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Big Ben is set for 70 bongs to mark the each year of the Queen’s reign

Big Ben is set for 70 bongs to mark the each year of the Queen’s reign – and the Monarch could visit Westminster as part of Platinum Jubilee celebrations

  • Parliament is in discussions over plans to mark the jubilee at the start of June
  • Work has been under way to remove all the scaffolding in time from the tower
  • Last night MPs called for Big Ben to chime once for every year of Queen’s reign


Big Ben should bong 70 times to mark the Queen’s Platinum Jubilee, cross-party MPs have said.

Parliament is in discussions over plans to mark the jubilee, which the country will celebrate on a four-day weekend at the start of June.

The Mail on Sunday understands the celebrations could feature a visit by the Queen to Westminster.

Work has been under way to remove all the scaffolding in time from the Victorian-built Elizabeth Tower that houses the 13.5 ton Big Ben, which has undergone a five-year renovation.

Big Ben should bong 70 times to mark the Queen’s Platinum Jubilee, cross-party MPs have said. Parliament is in discussions over plans to mark the jubilee, which the country will celebrate on a four-day weekend at the start of June

Last night Conservative MPs Alec Shelbrooke and Mark Francois, as well as Labour MPs Clive Betts and Barry Sheerman, called for Big Ben to chime once for every year of the Queen’s reign during her visit. The Leader of the Commons Jacob Rees-Mogg also threw his weight behind the proposal.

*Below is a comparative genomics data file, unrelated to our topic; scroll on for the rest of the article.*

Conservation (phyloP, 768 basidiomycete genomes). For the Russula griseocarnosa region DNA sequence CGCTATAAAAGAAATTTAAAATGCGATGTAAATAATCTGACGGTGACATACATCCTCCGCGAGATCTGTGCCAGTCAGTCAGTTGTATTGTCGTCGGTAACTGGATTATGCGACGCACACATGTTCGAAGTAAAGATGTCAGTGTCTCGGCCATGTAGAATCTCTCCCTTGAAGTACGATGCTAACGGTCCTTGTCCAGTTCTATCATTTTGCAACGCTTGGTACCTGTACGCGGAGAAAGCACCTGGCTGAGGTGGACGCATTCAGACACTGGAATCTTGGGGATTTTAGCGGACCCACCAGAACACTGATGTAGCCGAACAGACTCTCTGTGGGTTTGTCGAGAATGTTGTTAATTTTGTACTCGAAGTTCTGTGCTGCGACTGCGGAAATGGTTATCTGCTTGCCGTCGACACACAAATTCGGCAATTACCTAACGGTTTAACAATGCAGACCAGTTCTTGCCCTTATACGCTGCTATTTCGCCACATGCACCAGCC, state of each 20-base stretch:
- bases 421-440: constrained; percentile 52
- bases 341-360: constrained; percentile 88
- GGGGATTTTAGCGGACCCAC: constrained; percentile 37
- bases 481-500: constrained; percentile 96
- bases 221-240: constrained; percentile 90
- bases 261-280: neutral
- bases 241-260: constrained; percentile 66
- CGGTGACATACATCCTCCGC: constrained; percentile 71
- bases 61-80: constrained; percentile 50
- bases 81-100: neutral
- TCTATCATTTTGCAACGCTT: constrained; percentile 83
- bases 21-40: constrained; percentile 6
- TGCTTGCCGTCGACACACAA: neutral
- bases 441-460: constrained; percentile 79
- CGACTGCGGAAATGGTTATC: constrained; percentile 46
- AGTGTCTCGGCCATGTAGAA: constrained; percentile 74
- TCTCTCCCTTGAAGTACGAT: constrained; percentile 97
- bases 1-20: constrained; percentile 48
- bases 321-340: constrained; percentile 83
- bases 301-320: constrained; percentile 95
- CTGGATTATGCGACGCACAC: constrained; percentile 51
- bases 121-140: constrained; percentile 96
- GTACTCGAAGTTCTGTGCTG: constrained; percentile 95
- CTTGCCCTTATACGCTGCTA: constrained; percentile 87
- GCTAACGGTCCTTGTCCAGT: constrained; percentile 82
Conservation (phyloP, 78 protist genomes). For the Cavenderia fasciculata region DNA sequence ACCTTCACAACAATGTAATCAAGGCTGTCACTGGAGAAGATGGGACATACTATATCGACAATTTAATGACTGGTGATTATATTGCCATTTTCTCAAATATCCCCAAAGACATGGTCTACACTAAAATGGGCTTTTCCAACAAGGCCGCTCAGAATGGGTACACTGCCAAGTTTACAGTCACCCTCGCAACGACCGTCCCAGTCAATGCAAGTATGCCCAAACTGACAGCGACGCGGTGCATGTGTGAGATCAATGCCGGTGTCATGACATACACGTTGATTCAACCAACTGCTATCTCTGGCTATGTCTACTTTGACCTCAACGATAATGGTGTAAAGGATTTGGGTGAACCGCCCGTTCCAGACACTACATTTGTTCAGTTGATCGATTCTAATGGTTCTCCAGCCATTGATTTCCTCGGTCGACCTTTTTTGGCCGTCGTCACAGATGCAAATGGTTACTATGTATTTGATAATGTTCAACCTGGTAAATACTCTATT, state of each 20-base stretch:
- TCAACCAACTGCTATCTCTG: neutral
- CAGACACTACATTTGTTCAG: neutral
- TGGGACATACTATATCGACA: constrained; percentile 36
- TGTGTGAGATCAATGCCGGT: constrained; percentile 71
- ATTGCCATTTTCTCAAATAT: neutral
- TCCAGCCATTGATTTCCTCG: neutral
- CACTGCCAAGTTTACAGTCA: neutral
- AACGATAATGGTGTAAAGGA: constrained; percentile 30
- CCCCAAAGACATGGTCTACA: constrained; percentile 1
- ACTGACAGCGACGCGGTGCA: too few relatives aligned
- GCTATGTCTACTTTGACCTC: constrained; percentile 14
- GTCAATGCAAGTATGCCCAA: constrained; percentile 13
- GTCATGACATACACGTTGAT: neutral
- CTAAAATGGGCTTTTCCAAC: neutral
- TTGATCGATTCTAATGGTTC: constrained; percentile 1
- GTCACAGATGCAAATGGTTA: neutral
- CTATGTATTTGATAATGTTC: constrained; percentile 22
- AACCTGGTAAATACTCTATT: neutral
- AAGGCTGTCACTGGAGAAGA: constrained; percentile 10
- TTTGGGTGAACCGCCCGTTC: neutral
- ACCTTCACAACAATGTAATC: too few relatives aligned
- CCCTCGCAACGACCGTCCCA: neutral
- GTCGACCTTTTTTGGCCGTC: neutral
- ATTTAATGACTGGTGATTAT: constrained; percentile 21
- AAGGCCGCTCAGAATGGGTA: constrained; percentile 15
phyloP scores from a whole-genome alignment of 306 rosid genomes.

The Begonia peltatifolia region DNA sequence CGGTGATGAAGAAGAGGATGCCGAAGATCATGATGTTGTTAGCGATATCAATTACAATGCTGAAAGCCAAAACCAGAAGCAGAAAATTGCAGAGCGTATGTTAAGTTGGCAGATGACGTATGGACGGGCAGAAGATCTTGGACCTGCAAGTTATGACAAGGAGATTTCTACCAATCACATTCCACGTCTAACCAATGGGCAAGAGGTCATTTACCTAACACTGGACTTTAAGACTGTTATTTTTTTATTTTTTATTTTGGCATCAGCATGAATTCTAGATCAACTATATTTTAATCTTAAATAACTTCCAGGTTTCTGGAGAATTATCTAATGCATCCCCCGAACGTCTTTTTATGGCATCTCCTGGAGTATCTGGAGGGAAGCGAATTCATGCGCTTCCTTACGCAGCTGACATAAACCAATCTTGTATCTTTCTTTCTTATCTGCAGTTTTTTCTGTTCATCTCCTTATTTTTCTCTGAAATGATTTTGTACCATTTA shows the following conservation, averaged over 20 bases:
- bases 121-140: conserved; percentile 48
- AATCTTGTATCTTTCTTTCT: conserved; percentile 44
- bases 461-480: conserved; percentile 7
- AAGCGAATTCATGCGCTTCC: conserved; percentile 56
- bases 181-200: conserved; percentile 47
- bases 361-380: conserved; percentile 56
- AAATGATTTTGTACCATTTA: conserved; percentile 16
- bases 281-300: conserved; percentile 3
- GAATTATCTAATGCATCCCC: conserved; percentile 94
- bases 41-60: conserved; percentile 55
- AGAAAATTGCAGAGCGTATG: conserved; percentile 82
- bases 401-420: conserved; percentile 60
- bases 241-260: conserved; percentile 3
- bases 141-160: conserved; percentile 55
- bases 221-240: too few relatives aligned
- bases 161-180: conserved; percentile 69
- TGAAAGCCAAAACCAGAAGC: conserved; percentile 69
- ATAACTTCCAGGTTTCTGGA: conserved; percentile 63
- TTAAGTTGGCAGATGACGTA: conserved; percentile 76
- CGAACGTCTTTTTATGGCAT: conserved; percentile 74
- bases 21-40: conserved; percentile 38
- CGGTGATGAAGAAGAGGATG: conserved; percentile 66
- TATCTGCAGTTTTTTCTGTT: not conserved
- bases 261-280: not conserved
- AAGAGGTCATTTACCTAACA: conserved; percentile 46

He told The Mail on Sunday: ‘For the Elizabeth Tower to be fully restored and for Big Ben to chime 70 times – one for each year of her reign – would be a wonderful tribute to mark Her Majesty’s Platinum Jubilee.’

Mr Shelbrooke said: ‘I can think of no better way to mark the Queen’s Platinum Jubilee and her extraordinary service to the nation.

‘It would also be an excellent way of celebrating the renewal and restoration of the historic tower named in her honour.’

Mr Betts said: ‘It’s a once in a lifetime event not merely for the UK but I think for any monarchy throughout the world. We ought to find all sorts of new and interesting ways to celebrate it.’

Mr Francois said that it would be a ‘very fitting’ way to mark the historic occasion.

Mr Rees-Mogg added: ‘This will be a truly historic occasion for the whole nation. I am sure Parliament will wish to mark it in the most elegant way possible.’

Buckingham Palace said that plans for the jubilee were ‘still under discussion’.

The Mail on Sunday understands the celebrations could feature a visit by the Queen to Westminster

The Mail on Sunday understands the celebrations could feature a visit by the Queen to Westminster

Princess Elizabeth became Queen on February 6, 1952, on the death of her father, King George VI. She was crowned on June 2, 1953, at Westminster Abbey.

Last year Parliament announced plans to present the Queen with a ‘special gift’ for her jubilee – a pair of bronze sculptures of the nation’s heraldic beasts to be installed on the Parliamentary estate.

For most of the past five years, the clock has been silenced and the 160-year-old tower shrouded in scaffolding in a restoration that may cost £90 million – more than three times the original estimate.

The tower – previously known as the Clock Tower – was renamed in honour of the Queen’s Diamond Jubilee in 2012. Parliament also created a stained-glass window in Westminster Hall for that jubilee.

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